I can still remember my grandmother using Turkish slurs for people of other races when I was a child. At the time, I didn’t think anything of it. But a parenting incident of my own made me realize that children learn from everything we say and do — whether we want them to or not.
Most parents envision the happy, well-mannered adults their children will grow up to be. They dream of them working good jobs, living on their own, maybe having a family and calling home at least once a week. They take pride in the fact that a productive adult will be the result of their laborious, yet worthwhile efforts as upstanding and conscientious parents.
I am no different, and I distinctly remember when my son Jacob, then 2- years-old, caught me in a less-than-stellar parenting moment. It was 6:30 a.m. The two of us were in my in-laws’ kitchen and Jacob had spotted the Cheerios. Bleary eyed, I poured him a bowl and inadequately returned the box to the top of the refrigerator. When I opened the door to reach for the milk, the cereal box toppled down onto the floor and Cheerios spilled out, scattering everywhere. Under my breath I mumbled an expletive. At least, I thought it was under my breath.
Before I could bend down to start cleaning up, Jacob looked at the mess on the floor and started reciting, in his best singsong voice, “HO sheet. HO sheet. HO sheet.”
I started to panic. My thoughts flashed forward to the dinner party my very proper in-laws were having that evening. Most of the equally proper guests would be meeting Jacob for the first time, and I began to picture him putting on a repeat performance of his newly acquired “swear song.”
Fortunately, Jacob clammed up that evening, save for saying goodnight, and as the last guest left, I vowed to be more careful. But then another thought rushed in. What if, instead of a curse word, it had been a derogatory or racial slur that slipped from my mouth? What message would that have sent to my son?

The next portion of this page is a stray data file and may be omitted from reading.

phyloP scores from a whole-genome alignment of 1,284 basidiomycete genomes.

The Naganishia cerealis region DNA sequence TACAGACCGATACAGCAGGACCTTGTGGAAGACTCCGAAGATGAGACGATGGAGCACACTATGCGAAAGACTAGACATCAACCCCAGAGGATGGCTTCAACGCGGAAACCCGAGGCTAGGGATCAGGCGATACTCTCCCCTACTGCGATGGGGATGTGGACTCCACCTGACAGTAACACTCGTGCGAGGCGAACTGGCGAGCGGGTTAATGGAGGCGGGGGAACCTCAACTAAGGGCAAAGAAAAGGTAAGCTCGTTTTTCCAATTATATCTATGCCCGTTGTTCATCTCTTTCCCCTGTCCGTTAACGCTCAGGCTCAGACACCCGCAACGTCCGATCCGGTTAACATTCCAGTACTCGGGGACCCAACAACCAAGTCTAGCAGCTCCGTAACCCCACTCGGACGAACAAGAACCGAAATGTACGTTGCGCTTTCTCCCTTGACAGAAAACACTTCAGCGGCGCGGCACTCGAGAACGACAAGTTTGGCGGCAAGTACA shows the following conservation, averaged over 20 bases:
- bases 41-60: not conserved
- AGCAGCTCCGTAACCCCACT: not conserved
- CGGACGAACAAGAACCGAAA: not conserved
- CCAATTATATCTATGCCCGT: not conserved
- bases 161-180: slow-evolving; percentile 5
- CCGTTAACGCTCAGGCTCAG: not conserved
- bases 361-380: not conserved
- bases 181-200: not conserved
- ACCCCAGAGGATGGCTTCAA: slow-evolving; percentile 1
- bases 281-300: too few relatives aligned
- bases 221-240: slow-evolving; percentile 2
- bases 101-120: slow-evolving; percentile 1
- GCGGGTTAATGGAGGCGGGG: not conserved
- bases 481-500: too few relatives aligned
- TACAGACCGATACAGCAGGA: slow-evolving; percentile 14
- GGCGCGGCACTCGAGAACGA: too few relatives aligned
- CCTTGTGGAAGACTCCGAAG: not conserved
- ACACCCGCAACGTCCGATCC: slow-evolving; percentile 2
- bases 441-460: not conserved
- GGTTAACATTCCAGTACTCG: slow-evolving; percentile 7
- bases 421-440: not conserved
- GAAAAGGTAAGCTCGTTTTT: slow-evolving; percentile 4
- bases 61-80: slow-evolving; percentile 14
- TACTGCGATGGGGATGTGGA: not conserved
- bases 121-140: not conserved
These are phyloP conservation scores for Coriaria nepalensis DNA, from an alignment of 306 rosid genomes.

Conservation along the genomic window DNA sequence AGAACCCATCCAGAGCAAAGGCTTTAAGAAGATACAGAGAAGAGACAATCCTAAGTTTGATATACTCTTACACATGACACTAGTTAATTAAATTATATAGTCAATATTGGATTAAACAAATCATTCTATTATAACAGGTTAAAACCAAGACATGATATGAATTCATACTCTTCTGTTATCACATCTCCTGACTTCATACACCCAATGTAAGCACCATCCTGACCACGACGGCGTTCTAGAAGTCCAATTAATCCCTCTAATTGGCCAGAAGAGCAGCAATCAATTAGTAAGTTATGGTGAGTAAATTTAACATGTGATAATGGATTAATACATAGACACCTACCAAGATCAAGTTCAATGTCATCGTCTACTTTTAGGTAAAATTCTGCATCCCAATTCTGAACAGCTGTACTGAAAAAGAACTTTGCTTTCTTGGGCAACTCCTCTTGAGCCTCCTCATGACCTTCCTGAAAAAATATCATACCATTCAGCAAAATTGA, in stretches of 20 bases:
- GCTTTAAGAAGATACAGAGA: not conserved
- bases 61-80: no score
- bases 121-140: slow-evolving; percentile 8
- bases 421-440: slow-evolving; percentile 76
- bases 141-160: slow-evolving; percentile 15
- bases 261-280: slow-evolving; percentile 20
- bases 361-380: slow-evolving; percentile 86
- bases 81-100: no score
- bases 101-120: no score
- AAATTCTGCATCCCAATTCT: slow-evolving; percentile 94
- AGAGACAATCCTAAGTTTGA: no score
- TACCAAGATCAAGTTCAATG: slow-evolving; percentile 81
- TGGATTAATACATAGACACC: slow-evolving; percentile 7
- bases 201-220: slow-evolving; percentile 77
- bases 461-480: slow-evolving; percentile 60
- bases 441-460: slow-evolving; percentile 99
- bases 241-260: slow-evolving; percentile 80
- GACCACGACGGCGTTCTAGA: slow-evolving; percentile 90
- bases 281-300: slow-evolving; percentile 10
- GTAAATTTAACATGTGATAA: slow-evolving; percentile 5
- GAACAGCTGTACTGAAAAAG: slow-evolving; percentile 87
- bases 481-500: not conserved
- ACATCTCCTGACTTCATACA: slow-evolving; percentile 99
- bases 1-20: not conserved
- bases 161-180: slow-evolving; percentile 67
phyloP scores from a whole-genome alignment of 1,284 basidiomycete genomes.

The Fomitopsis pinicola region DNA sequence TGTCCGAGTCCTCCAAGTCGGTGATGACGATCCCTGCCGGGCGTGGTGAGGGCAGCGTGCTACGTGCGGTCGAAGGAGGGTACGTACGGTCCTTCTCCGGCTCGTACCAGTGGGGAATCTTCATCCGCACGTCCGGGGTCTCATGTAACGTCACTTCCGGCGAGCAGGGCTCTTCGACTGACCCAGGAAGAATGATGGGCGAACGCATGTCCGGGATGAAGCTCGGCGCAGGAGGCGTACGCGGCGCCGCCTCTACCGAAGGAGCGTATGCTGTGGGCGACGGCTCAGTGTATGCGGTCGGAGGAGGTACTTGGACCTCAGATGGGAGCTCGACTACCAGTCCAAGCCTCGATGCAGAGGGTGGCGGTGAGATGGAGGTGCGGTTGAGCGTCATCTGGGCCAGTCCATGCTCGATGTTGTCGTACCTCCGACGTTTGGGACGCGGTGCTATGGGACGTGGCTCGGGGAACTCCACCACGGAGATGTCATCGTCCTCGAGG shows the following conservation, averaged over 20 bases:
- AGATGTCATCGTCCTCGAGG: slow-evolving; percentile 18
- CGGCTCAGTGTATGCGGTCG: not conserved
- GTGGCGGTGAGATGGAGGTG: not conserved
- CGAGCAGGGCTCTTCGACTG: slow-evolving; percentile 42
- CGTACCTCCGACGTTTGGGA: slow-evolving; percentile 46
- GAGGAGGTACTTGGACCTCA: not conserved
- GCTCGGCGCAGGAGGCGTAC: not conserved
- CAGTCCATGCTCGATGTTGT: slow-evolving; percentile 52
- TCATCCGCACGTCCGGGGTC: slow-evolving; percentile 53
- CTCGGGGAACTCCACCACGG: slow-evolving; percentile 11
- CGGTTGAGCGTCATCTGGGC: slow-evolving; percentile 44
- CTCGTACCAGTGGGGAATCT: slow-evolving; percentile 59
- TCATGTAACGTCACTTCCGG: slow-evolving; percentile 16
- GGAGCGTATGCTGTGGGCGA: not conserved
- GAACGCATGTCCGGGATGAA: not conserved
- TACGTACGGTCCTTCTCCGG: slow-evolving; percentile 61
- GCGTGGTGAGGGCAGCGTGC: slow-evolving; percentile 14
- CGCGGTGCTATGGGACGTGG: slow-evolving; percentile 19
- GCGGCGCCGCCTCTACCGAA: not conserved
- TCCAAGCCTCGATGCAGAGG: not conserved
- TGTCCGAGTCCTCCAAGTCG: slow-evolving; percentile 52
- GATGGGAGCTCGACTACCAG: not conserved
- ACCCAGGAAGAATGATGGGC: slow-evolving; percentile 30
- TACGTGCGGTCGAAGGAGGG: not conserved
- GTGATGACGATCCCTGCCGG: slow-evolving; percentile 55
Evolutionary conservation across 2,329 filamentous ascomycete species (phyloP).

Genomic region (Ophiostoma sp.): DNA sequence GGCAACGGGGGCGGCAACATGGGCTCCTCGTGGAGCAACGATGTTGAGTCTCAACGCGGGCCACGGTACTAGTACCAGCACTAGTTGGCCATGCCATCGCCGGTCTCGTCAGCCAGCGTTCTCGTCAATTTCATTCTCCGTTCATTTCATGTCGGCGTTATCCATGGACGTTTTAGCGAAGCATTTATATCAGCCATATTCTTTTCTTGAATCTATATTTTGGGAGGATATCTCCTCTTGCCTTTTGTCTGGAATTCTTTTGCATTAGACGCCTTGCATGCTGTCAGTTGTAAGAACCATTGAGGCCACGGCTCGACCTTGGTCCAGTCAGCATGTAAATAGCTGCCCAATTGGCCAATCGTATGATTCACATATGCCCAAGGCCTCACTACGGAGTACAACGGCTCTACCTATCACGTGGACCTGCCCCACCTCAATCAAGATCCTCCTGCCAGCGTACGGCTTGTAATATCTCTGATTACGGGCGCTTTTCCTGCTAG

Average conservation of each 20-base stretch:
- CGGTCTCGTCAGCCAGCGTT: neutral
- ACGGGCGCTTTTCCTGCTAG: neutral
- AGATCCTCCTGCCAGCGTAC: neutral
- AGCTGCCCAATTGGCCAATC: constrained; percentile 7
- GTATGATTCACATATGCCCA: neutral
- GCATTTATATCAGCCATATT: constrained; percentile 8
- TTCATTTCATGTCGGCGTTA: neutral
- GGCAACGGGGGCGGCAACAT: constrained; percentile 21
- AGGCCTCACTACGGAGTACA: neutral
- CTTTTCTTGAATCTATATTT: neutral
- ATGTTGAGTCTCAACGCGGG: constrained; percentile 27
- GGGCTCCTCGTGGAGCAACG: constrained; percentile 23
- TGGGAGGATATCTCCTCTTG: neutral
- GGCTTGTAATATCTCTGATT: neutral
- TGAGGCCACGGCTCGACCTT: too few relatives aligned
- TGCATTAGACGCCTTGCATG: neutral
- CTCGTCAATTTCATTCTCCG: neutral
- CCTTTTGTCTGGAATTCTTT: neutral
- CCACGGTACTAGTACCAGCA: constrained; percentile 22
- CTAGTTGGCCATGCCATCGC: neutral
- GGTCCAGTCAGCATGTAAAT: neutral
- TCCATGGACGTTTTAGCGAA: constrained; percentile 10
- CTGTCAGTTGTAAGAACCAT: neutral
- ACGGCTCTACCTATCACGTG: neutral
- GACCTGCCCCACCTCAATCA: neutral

I don’t use racist terms, and I admit that my cringe at Jacob’s swearing was due in part to my guilt of having taught him the word. But what bothered me more was hearing it come out of his mouth. I realized then that I had been desensitized to how terrible it sounded. How many parents out there are equally desensitized to their own racist comments?
A natural byproduct of becoming a parent is that you grow up yourself. All of us who interact with children—whether as parents, aunts, uncles or grandparents—need to be mindful, not only of our words but of the messages they send. While the lessons of prejudice we were taught as children may have seemed innocuous back then, we now know that they are not. We therefore have a responsibility to insure that future generations are learning the right lessons from us: those of tolerance, acceptance and awareness. Everyone makes mistakes, of course; we’re all human. But this shared humanity just underscores how necessary it is that we not only teach these things to our children, but embrace them ourselves.